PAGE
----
Asthma is a disease of the bronchial tubes (the “airways”) that typically presents with “wheezing”, a high-pitched whistling sound heard during breathing, especially when breathing out. However, wheezing does not always occur, and asthma can also involve shortness of breath or coughing, particularly in children.
Asthma most commonly develops in early childhood, and more than three-quarters of children who develop asthma symptoms before age 7 no longer have symptoms by age 16. However, asthma can develop at any stage in life, including adulthood.
A centuries-old puzzle
Asthma has puzzled and confused physicians from the time of Hippocrates to the present day. The word “asthma” comes from a Greek word meaning “panting”, but reference to asthma can also be found in ancient Egyptian, Hebrew and Indian medical writings. There were clear observations of patients experiencing attacks of asthma in the 2nd century, and evidence of disordered anatomy in the lung as far back as the 17th century.
A subject of controversy
With the advent of anatomic pathology, the differing factors leading to airway obstruction were observed. It was noted that external factors such as allergen exposure could induce attacks. The similarities with anaphylaxis (severe allergic reaction) prompted consideration of asthma as an allergic disease. This evolution in understanding has been reflected in many attempts to define asthma, and such definitions have steadily evolved from clinical descriptions to encompass physiological and pathological features. Nevertheless, the definition and classification of asthma has continued to be a subject of controversy.
1959: The cardinal feature of asthma defined
In modern times, the cardinal clinical feature of asthma, reversible airflow obstruction, has formed the basis of the definition of asthma. For example, the definition initially proposed at the CIBA Foundation conference in 1959, and endorsed by the American Thoracic Society in 1962, is that "asthma is a disease characterised by wide variation over short periods of time in resistance to flow in the airways of the lung". In elaborating this definition, the American Thoracic Society introduced the characteristic of hyperreactivity of the airways as a feature that would usually (but not always) be present in asthma.
Subsequently it has been proposed that this phenomenon of bronchial hyperreactivity might be the unifying mechanism underlying the range of disorders encompassed by the term asthma. However, it has been demonstrated that people with clinical asthma may have normal bronchial reactivity, that people without clinical asthma may have enhanced bronchial reactivity, and that there is a poor correlation between current asthma severity and the degree of bronchial hyperreactivity. As a result, while bronchial hyperreactivity may be present in many asthmatics, it is no longer considered to be synonymous with asthma.
1992: Asthma defined as a chronic Inflammatory disorder
|WHAT IS ASTHMA?|
|THE SYMPTOMS OF ASTHMA||THREE COMPONENTS USED TO DEFINE ASTHMA|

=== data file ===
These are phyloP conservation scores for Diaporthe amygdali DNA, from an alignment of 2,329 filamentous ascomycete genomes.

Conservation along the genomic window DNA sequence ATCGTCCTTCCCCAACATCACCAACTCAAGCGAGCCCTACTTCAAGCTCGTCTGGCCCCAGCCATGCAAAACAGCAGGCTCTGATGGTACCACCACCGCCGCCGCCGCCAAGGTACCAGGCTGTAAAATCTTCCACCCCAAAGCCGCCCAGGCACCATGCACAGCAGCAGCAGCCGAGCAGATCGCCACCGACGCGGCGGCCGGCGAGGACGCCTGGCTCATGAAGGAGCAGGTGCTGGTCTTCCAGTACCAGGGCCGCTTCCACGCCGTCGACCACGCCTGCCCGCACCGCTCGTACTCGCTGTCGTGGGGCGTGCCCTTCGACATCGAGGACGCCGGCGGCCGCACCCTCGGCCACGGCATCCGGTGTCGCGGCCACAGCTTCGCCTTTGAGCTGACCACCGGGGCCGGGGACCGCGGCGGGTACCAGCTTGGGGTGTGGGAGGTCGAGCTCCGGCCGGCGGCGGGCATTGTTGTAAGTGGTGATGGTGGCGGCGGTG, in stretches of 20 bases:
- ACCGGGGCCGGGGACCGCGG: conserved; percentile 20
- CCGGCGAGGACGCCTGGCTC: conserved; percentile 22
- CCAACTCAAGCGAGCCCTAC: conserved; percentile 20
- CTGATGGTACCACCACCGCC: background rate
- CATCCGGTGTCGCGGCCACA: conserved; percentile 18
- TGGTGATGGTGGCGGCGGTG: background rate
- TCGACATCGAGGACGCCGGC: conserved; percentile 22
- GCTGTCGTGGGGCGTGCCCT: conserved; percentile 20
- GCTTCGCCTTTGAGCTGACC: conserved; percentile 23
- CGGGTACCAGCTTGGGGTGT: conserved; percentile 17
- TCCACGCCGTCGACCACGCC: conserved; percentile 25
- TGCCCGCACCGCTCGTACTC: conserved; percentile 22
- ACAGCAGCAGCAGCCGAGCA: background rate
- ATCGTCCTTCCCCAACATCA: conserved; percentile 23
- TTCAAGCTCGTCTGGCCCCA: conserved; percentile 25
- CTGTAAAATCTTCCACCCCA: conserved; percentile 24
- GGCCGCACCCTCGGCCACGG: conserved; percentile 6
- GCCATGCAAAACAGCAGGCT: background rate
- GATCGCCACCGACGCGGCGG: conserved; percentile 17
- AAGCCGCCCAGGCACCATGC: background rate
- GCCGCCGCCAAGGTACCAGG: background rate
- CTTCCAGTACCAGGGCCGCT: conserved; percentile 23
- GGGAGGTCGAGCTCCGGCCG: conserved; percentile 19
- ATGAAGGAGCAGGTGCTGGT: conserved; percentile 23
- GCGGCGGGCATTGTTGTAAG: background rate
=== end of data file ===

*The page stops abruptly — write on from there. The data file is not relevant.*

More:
Recently the major clinical and physiological characteristics of asthma have been incorporated in an operational definition, which also recognises the underlying disease mechanisms. In this way the International Consensus Report on the Diagnosis and Treatment of Asthma defines asthma as "a chronic inflammatory disorder of the airways in which many cells play a role, including mast cells and eosinophils. In susceptible individuals this inflammation causes symptoms which are usually associated with widespread, but variable, airflow obstruction that is often reversible either spontaneously or with treatment, and causes an associated increase in airway responsiveness to a variety of stimuli."
These three components: chronic airways inflammation, reversible airflow obstruction and enhanced bronchial reactivity form the basis of this current definition of asthma. They also represent the major pathophysiological events leading to the symptoms of wheezing, breathlessness, chest tightness, cough and sputum production by which physicians clinically diagnose this disorder.
Asthma is an allergic disease: Yes, no, maybe
In recent decades it has become routine to describe asthma as an allergic disease. A theoretical paradigm has evolved in which allergen exposure produces sensitisation to allergens, and continued exposure leads to clinical asthma through the development of airways inflammation, reversible airflow obstruction, and enhanced bronchial reactivity.
However, it has been acknowledged that not all cases of asthma fit this paradigm, for example, some occupational causes of asthma do not appear to involve allergy. In fact, it is now widely recognised that at most one-half of asthma cases, in both children and adults, involve allergic mechanisms. The majority of the cases probably involve non-allergic mechanisms, including non-allergic inflammation of the airways. These non-allergic mechanisms are currently not well understood.
One disease or multiple conditions resulting in the same effect?
Although asthma’s main characteristic –variable airways obstruction– is well-established and relatively easy to diagnose, the underlying mechanisms (both allergic and non-allergic) are not well understood. It is therefore currently unclear whether asthma is a single disease, with a single underlying causal mechanism, or if it is in fact a grouping of different conditions which all result in the same clinical effect, i.e., variable airways obstruction.
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The information on this page was sourced from the Global Asthma Report.